Unlike other fictional universes, the Doctor Who universe is created solely by fiction. To us, this is a secondary source. Information from this source can only be used in "behind the scenes" sections, or on pages about real world topics.
Publisher's summary Edit
In About Time, the whole of classic Doctor Who is examined through the lens of the real-world social and political changes — as well as ongoing developments in television production — that influenced the series in ways big and small over the course of a generation. Armed with these guidebooks, readers will be able to cast their minds back to 1975, 1982 and other years to best appreciate the series' content and character.
In the About Time 3 Second Edition, Tat Wood vastly expands upon the discussion of the Jon Pertwee era of Doctor Who, bringing this instalment of the About Time series up to the size and elaborate depth of its fellows. All told, this Second Edition has nearly three times the material of its predecessor.
Many existing essays and entries have been greatly retooled, and evidence from the new Doctor Who series (unbroadcast when this book was first published) has been taken into account. New essays in this edition include "The Daemons: What the Hell Are They Doing?", "Where Were Torchwood When All This Was Happening?" and "Is This Any Way to Run a Galactic Empire?'.
(At present, Mad Norwegian has no plans to do second editions of the other "About Time" volumes.)
Subject matter Edit
A critical and cultural analysis of every televised Doctor Who story from season 7 to season 11. Areas of examination include production notes; logical flaws in the story; detailed catalogues of facts; and an attempt to examine where each story came from, and why each was made in the contemporary cultural climate of Great Britain and Earth.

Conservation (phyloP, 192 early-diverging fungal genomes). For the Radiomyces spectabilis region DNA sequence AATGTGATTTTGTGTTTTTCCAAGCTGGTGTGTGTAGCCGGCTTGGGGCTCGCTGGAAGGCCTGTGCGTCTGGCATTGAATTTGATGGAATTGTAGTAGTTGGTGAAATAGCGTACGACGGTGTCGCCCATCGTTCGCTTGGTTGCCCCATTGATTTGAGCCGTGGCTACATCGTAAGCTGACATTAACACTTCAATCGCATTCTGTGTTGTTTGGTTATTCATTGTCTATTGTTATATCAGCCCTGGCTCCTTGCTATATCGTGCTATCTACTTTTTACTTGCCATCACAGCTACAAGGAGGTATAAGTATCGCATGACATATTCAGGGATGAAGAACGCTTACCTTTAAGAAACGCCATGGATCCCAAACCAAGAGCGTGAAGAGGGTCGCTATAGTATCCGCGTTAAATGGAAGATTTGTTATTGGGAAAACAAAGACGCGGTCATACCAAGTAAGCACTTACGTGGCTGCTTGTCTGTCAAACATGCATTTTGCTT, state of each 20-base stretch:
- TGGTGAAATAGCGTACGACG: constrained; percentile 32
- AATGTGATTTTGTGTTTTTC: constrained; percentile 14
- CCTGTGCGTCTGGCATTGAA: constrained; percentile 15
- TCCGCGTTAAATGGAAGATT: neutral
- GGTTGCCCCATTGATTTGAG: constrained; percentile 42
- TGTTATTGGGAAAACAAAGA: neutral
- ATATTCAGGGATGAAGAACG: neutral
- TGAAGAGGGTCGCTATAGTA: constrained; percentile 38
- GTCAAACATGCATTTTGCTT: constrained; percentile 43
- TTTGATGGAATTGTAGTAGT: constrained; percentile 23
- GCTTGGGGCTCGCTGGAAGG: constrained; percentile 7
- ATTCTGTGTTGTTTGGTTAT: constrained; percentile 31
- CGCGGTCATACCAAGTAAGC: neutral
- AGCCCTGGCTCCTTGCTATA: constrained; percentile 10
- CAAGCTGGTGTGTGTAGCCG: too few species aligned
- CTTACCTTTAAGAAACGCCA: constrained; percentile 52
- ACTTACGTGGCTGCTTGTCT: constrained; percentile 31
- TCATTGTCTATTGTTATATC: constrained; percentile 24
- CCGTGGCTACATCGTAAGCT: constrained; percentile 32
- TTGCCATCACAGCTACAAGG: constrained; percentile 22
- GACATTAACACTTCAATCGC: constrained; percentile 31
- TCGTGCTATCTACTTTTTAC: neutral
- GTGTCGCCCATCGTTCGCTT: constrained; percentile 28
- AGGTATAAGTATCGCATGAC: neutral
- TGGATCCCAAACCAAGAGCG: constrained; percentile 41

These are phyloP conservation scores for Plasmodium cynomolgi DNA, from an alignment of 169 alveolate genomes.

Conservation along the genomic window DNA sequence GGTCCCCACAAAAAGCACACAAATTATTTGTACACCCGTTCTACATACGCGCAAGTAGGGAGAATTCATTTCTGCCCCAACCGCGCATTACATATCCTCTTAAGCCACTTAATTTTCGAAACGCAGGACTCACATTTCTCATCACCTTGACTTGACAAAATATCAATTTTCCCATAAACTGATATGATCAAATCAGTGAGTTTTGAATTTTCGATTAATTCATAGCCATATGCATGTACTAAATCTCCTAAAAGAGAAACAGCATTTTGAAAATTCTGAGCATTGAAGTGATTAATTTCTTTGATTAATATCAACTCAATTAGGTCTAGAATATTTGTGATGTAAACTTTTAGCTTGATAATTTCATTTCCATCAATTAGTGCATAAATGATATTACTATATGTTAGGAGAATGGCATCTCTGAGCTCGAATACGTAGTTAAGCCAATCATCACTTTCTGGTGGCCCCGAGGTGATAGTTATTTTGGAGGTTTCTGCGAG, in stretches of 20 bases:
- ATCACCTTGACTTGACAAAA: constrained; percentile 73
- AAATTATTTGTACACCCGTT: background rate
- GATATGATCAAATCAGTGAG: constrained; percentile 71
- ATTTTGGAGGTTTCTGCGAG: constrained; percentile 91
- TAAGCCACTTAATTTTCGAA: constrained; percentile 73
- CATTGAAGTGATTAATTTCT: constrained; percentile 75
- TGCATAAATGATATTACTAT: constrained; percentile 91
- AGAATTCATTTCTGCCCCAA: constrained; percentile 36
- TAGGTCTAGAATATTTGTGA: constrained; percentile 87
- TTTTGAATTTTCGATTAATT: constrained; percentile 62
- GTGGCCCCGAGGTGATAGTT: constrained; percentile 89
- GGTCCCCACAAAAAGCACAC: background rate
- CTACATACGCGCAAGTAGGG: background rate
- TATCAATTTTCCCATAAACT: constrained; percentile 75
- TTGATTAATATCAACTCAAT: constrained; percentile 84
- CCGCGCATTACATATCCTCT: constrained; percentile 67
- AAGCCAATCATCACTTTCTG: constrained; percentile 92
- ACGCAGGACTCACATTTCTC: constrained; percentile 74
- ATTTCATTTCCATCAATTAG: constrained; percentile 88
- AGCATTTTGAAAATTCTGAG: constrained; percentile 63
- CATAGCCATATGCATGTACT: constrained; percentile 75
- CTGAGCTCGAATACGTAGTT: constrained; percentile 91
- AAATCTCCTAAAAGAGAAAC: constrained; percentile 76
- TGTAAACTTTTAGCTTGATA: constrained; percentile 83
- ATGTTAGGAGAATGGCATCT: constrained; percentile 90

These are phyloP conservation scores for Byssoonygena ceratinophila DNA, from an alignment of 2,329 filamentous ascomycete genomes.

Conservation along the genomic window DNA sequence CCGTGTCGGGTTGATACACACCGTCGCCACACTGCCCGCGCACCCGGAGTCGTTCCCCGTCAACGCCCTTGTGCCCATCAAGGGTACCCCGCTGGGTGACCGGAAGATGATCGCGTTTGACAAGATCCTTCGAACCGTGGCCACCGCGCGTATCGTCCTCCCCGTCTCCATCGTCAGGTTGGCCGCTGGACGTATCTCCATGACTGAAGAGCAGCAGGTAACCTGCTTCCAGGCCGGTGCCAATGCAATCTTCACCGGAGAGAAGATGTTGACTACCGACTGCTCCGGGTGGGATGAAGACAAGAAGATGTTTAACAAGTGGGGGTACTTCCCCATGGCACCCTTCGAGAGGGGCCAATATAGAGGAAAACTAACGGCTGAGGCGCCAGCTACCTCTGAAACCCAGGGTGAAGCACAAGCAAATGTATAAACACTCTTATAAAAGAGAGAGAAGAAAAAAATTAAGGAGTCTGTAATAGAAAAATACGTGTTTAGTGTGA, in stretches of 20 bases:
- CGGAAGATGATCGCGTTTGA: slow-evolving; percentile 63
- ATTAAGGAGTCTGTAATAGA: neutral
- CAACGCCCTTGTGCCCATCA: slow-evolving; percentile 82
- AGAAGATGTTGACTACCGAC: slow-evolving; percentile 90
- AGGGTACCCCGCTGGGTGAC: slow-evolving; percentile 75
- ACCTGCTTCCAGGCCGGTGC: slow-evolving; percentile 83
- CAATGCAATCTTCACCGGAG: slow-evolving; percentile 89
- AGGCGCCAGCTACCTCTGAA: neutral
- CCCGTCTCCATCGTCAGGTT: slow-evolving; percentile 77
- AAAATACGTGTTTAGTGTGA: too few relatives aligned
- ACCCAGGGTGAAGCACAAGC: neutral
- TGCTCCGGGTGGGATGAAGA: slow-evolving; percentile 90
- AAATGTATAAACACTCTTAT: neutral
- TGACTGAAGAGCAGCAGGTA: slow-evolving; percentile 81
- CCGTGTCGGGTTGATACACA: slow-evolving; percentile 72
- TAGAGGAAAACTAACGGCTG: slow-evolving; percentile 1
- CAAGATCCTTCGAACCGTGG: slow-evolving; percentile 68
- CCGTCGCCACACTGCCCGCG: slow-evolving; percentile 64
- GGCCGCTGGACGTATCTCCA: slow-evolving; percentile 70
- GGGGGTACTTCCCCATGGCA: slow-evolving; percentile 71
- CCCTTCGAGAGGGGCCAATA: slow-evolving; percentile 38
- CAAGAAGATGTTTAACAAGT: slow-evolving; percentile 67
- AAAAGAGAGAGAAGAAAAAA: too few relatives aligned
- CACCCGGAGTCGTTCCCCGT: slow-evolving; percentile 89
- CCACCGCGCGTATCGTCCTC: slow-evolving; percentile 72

- Each story is broken down into many segments, including: Which One Is This? (very brief introduction, as the writers eschewed dense plot summaries), Firsts and Lasts, Continuity - encompassing The Doctor, The TARDIS, The Time Lords, The Supporting Cast, The Supporting Cast (Evil), Planet Notes, Non-Humans and History -, Where Did This Come From?, Things That Don't Make Sense, Critique (often divided into Prosection and Defence), Facts (writer, director, ratings, guest cast and list of cliffhangers) and The Lore (behind-the-scenes notes).
Most serials are accompanied by an essay, and the essays cover a very broad range of topics.
The essays in this volume are:
- When are the UNIT stories set?
- When did the Doctor get his driving licence?
- What's the origin of the Silurians?
- How believable is the British space program?
- Why did the "Sting" matter
- What's wrong with the centre of the Earth?
- How does hypnosis work?
- How does "evil" work?
- Where's UNIT HQ?
- Why did we Countdown to TV Action?
- What's the timeline of the Earth Empire?
- The Daemons – what the Hell are they doing?
- What's the UNIT timeline?
- How does time work?
- Aren't alien names inevitably a bit silly?
- All right, then... where were Torchwood?
- What's going on with this music?
- How chauvinistic was the Pertwee era?
- How and why is the Doctor exiled to Earth?
- Why all these black holes?
- Was 1973 the Annus Mirabilis?
- Is this any way to run a Galactic Empire?
- What are the silliest examples of science in Doctor Who?
- Why didn't Plaid Cymru lynch Barry Letts?
- Who's running the country?
- What caused the Sontaran-Rutan war?
- How good do the special effects have to be?
- Who died and made you Dalek Supreme?
- Why was there so much merchandising?
- When was regeneration invented?
- What actually happens in a regeneration?
- This was the first About Time book published, as the authors felt that it was an era well remembered by the general public. Subsequent volumes were significantly larger and more in-depth so, after the rest of the series had been written, Tat Wood authored a significantly expanded second edition, which was released in 2009. By this point, Lawrence Miles had left the series. However, much of his material remains in the 2nd edition.
- The cover of this volume is artist Steve Johnson's rendering of Planet of the Spiders.